Second Time’s A Charm?
I have been going to gaming conventions for four years now and so far I have only brought my kids with me twice, once was a family trip to Origins. Jerry and I brought our oldest to GenCon with us the first year we went. He was only four then and he had a really good time. We didn’t have that good of a time that year though. Now, don’t get me wrong, it was great having him there and showing him all of the cool things GenCon had to offer. However, he got tired quickly and it was hard to keep him occupied while we tried to look at things that just wouldn’t keep his tiny attention span. The Dwarven Forge booth? Alright! Dice jewelry and game books? Not so much…
This year we are bringing the kids to GenCon again. We have a five year old daughter and an eight year old son now. I’m still a little nervous about our five year old but I’m confident that our eight year old will have an awesome time. I will be taking some extra precautions to ensure that a good time will be had by all of us though. A lot of these things are common sense things but hopefully one or two of these tips will be helpful to you. I know I wish I had thought of some of them that first year we took our son.
Taking Your Kids Too?
Before you is my best attempt for an all-encompassing tip-guide for bringing your own halflings to Gencon, especially if you’ve never done so before. Keep in mind that if your child is 8 or under they won’t need their own badge. However, they still need a child wristband. You can register your child online for their wristband or at the convention. In order to register them online you’ll need to make them their own account (which will mean using an un-used email address) and then just add a child wristband to it. If you decide to do it at the convention you’ll be able to register them at either customer service or the badge registration area. If your kids are 9 or older, you’ll need to be dropping the cash for a full-service badge just like any other con-goer.
Snacks are a necessity for conventions even when we don’t bring our kids along (saves tons of money) but especially when we do bring them. When we go to conventions we very rarely eat three times a day (sometimes we’re lucky if we get in one full meal). It can be difficult to squeeze in time for a meal especially with the long lines at restaurants near the convention center during busy hours but if you bring filling snacks you can usually put off eating for a while longer. Also, speaking of eating you might want to try to get lunch early or later depending on what works for you because the lines at all of the restaurants nearby and also the food trucks tend to be very long right at lunch time. Good ideas for snacks that are filling and will keep you going are nuts, granola bars, fruit snacks, fruit, cheese/cracker packs, trail mix, and anything else small enough to stow away in a backpack or purse.
GenCon can be very overwhelming for anyone. Jerry and I take little breaks during the day while we are at conventions just to have a little time to mellow out. These breaks are extra important for little ones. If you have a hotel close by it might be a good idea to take the kids back to the hotel for a little quiet time away from the crowded hall. If your hotel is further out you could just find a quiet place in the convention center to sit and relax for a bit. The upstairs of the convention center is usually a lot less crowded and a lot quieter.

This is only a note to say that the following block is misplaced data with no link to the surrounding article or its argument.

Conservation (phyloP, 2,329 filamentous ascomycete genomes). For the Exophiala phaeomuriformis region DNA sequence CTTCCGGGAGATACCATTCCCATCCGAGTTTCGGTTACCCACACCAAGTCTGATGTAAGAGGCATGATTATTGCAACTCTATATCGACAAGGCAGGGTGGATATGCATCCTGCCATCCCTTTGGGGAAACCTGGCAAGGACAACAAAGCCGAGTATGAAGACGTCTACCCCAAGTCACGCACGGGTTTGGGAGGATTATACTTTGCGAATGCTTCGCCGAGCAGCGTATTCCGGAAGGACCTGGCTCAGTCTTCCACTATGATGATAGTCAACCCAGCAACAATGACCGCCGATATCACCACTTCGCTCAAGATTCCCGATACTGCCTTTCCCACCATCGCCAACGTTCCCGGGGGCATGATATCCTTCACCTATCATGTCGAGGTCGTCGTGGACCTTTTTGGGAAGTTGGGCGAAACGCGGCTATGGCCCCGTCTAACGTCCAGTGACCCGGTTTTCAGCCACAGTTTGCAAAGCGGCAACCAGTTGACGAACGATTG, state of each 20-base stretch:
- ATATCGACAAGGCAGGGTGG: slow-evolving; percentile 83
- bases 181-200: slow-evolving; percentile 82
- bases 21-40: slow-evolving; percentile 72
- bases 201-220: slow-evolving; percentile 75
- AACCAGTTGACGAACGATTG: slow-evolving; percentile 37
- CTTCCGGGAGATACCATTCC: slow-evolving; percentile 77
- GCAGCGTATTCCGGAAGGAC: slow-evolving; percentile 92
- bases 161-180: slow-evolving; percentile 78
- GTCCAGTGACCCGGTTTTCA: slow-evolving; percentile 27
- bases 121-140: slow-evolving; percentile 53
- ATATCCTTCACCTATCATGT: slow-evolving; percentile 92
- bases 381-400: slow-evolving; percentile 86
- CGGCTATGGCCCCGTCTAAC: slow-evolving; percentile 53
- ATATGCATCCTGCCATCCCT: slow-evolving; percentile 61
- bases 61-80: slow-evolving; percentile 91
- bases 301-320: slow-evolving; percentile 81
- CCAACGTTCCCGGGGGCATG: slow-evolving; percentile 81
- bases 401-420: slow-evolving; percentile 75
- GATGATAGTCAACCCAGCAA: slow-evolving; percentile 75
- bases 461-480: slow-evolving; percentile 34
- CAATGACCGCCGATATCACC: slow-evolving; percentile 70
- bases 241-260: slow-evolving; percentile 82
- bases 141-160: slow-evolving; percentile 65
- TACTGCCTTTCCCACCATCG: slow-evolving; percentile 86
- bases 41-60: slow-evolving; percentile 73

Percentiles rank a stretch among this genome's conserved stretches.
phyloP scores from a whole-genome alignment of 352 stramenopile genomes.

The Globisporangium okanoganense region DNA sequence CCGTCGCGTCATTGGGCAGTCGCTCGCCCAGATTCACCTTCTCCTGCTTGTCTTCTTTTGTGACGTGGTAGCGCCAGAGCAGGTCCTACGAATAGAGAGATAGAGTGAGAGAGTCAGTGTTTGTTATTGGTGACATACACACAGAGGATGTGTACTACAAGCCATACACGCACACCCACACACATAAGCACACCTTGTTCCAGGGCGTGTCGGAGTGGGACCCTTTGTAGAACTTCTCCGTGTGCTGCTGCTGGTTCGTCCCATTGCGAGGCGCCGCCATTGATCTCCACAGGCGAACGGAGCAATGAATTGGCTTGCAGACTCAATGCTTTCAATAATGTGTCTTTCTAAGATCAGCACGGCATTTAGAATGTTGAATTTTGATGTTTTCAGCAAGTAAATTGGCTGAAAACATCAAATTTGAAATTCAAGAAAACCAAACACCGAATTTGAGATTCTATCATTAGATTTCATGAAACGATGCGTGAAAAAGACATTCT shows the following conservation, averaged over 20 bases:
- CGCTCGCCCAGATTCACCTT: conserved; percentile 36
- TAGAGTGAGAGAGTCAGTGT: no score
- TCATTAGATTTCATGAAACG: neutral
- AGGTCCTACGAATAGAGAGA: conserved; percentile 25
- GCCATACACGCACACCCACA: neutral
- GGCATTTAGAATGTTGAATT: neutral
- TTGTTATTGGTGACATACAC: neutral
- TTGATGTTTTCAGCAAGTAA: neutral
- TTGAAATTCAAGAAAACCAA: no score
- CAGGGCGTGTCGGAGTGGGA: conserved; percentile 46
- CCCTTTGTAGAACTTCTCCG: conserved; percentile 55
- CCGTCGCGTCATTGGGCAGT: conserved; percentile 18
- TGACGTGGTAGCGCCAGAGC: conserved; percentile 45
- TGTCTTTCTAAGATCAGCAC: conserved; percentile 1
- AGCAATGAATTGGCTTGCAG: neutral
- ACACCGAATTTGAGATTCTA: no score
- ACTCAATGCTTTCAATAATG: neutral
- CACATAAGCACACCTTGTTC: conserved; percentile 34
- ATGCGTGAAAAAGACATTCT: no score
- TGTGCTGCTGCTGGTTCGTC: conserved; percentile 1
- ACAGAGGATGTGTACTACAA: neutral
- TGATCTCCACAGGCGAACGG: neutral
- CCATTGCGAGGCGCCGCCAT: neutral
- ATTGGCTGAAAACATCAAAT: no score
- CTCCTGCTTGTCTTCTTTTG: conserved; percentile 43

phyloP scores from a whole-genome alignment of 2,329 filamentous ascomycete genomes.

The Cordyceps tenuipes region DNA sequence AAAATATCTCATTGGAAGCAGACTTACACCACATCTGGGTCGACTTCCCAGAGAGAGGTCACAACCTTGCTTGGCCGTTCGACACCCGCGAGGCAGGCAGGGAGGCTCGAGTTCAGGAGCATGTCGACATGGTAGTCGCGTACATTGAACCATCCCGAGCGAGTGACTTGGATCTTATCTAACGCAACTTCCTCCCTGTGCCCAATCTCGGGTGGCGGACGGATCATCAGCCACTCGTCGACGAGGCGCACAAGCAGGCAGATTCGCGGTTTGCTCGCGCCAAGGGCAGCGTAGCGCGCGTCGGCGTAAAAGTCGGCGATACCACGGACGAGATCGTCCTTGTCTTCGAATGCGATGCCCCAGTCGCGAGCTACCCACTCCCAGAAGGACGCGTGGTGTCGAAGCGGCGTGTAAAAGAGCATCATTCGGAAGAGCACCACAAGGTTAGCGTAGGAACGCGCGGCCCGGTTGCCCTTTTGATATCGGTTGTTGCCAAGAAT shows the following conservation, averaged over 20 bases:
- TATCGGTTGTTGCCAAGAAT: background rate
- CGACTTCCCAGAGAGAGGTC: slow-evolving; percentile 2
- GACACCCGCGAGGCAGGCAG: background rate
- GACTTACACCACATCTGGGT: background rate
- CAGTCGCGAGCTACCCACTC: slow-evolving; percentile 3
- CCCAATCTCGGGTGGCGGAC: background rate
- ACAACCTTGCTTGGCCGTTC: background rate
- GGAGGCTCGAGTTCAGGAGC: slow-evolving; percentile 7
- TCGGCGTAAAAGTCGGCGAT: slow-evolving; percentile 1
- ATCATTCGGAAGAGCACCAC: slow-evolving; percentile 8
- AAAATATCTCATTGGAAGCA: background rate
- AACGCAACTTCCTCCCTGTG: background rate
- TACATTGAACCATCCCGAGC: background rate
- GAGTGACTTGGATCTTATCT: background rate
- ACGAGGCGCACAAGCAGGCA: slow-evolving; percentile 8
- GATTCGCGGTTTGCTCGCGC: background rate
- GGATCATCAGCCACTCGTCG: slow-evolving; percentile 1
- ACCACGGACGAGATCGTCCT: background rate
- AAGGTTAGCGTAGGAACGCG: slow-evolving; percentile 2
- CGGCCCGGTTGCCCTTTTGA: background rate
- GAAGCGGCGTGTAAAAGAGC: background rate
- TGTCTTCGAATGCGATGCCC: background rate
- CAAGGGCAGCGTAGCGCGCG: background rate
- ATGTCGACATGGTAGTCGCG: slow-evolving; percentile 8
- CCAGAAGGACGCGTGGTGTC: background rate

There are a lot of great places for kids in Indy if you are up for leaving the convention center for a bit. The Indianapolis Zoo and the Children’s museum are both great places for kids and are just a short drive away. There is also a great art museum if your kids are the kind who can appreciate art.
This one sounds obvious but when we brought our 4 year old years ago we thought they would be so busy checking out all of the exciting convention things that they wouldn’t need many toys or activities. Don’t forget to bring along things to occupy your children when they get bored. Handheld games, books, crayons and a coloring book, or whatever other little things your kids like to play with that will fit in your bag. Try to keep it to small toys or books though. You might get tired of lugging around a giant bag full of stuff all day long.
Gencon Has Resources For You Too!
All of these things aside, don’t forget to take advantage of the family fun area. There are always lots of super fun things for kids over there. If you’ll be at GenCon on Saturday you could take your kids to watch the costume contest parade. Also, check out the events before going to the show. There are a lot of events that are perfect for little ones, and there are some awesome companies that will be demoing child friendly games too. According to TheDicetower the HABA booth (#352) is one that is a must see if you’ve got little ones.
Here We Go!
Well, that’s about it. I’ll come back and write more after Gencon this year to let you know the trials and tribulations of taking two kids to Gencon instead of just one, and what it was like bringing our son after a 4 year gap. It really seems like 8 is the sweet spot for gaming for him, he’s developing an interest in the actual mechanics of games we play and knows some of them better than we do. Our daughter is a year older than our son was the first time too so we’ll see how it all works out! Other than that, maybe we’ll see you there. Thanks for reading!
Shoot An Arrow At It